Holiday wine choices

A wine merchant’s advice

November 21, 2008

How’s that holiday budget looking these days? About as good as your 401(k) retirement plan?

After you’ve cut back on frivolous spending — you know, fripperies like food, gas, utilities, and mortgage payments — you may still feel the need to save a few bucks on the really necessary things in life, like wine.

Fear not. You can still drink festively and cheaply at holiday meals by following my three basic rules:

Holiday meals are the perfect time to spend wisely.
  1. Leave that special bottle you’ve been saving for a special occasion in the basement, for a different special occasion. Most wintertime holiday meals are a surfeit of competing flavors, and any subtlety in a well-aged bottle will be lost in the crowd.
  2. For red wines, I always advise customers at my wine shop to look for something full and fruit-forward, like a juicy California Zinfandel, a rich Aussie Shiraz, or one of those always delicious French Côtes du Rhône. They all have the requisite body and crowd-pleasing flavors to match up with turkey, ham, beef, or whatever graces your table. And none of them will break the bank.
  3. For white wines, my first choice is always a quality German Riesling. This is perhaps the most underappreciated white food wine in the world. With its intense fruit-filled flavors and sharp acid on the finish to clear your palate for the next bite, these always do the job. And no, they are not all sweet. Look for a “Kabinett” or “Spätlese” level wine. Other whites that will do the trick are dry Muscats from Italy or Austria, a Viognier from eastern Washington, or a mid-priced ($15-ish) Pinot Gris from Oregon. Again, all of these are at the cheaper end of the shopping spectrum.

Several other wine-need categories come to mind in this most demanding of seasons. Here’s a rundown of situations, and some possible solutions:

The host gift

Got a dinner invite? If you can find out the menu ahead of time, pick a bottle to match (ask your local wine merchant for help if food-and-wine pairings aren’t your strength). No clue about the menu? A good Oregon Pinot Noir (admittedly, these are a little pricier) or a crisp, minerally northern Italian white wine will work with most meals.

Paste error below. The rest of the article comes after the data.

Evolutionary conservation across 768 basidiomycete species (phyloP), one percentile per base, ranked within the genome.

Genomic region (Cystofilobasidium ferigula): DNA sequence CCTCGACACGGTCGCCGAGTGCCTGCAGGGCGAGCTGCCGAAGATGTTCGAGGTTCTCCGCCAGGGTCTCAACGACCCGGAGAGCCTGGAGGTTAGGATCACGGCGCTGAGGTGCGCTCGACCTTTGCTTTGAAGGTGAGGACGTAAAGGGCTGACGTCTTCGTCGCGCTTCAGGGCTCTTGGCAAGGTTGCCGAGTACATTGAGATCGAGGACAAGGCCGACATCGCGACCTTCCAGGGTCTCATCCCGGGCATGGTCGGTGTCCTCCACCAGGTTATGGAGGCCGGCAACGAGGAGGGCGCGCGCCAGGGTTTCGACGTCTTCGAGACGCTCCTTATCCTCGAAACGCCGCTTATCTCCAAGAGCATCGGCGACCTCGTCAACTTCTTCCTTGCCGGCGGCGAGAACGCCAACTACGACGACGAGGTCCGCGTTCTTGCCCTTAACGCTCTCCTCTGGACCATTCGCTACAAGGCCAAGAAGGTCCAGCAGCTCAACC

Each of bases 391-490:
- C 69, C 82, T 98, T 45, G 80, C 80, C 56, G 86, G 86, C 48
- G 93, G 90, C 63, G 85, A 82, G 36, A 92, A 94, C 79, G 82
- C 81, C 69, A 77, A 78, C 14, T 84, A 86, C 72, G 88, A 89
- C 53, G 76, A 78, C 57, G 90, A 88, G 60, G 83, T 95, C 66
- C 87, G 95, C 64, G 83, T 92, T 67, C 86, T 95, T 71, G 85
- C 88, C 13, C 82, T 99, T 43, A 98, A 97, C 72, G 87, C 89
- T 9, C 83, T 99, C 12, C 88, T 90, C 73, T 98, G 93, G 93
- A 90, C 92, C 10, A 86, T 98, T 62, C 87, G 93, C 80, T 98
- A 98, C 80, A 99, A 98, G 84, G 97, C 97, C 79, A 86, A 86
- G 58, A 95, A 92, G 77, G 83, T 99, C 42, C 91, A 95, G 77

The office holiday party

You’re in charge of the office party. You’ve been instructed to pick up a case or three of wine, but your boss won’t spring for anything too extravagant. Not a problem: Just turn to one of the many inexpensive yet delicious reds from Spain, which you can usually buy for $7 or $8 per bottle by the case. Spain is also a good source for the deliciously festive, dry, and very affordable sparkling white wine called cava. For a non-sparkly white wine, try a vino bianco from Italy.

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The standing-rib-roast meal

Roast beef is traditional at many Christmas dinners, and it demands a big, burly red. I wouldn’t hesitate to pull out a California or Washington Cabernet Sauvignon, an elegant 2005 red Bordeaux, or (on the spendy side) a complex, earthy Châteauneuf-du-Pape. It’s a special dish, so step up your game.

New Year’s Eve

It’s a special night, right? Make a nice dinner for you and your beloved, featuring a bottle of real French Champagne. It has it all: quality, elegance, fabulous flavor, and those millions of tiny bubbles that will put anyone in a celebratory mood. But if you can’t spring for the real deal, try cava (mentioned above) or Italy’s delicious bubbly, prosecco.

The unpicky drinker

Everyone has a friend, relative, or significant other who doesn’t care what he drinks. Do yourselves a favor: surrender. If Uncle Willy’s been stashing a box of cheap Chablis in the fridge for 20 years, he’s probably not down with your fine white Burgundy. In the true spirit of the season, give him what he likes, not what you like. You won’t go broke. And you’ll all feel merry and bright.

Bruce Bauer owns a wine shop called Vino in Portland, Oregon, and blogs at Eat. Drink. Think.

There are 3 comments on this item
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1. by anonymous on Nov 26, 2008 at 11:16 AM PST

Thank you so much for identifying varieties. What a useless list in the absence of particular vineyards and vintage. That’s why we rely on experts to make recommendations. You didn’t make any. So why bother?

2. by vinobuys on Nov 26, 2008 at 12:31 PM PST

And it would have helped to give you specific producers/vintages and have you go to your local supplier, ask for them, and have them say “Sorry, we don’t carry that because it is not available in our market”. I would much rather have a customer come in to my store and have some general guidelines like I provided, and then show then different options within that range. It is no use recommending specific wines if I don’t know they’re available in your city.

3. by anonymous on Dec 5, 2008 at 8:25 AM PST

Actually I think it’s quite useful to have a list of varietals and then go to a trusted wine store and look for them or ask the opinion of the person in the store. I’ve never found lists of specific vineyards and vintages overly useful mainly b/c I never find them in my local wine store. Regardless of when I lived in Chicago, NYC or now Vermont.

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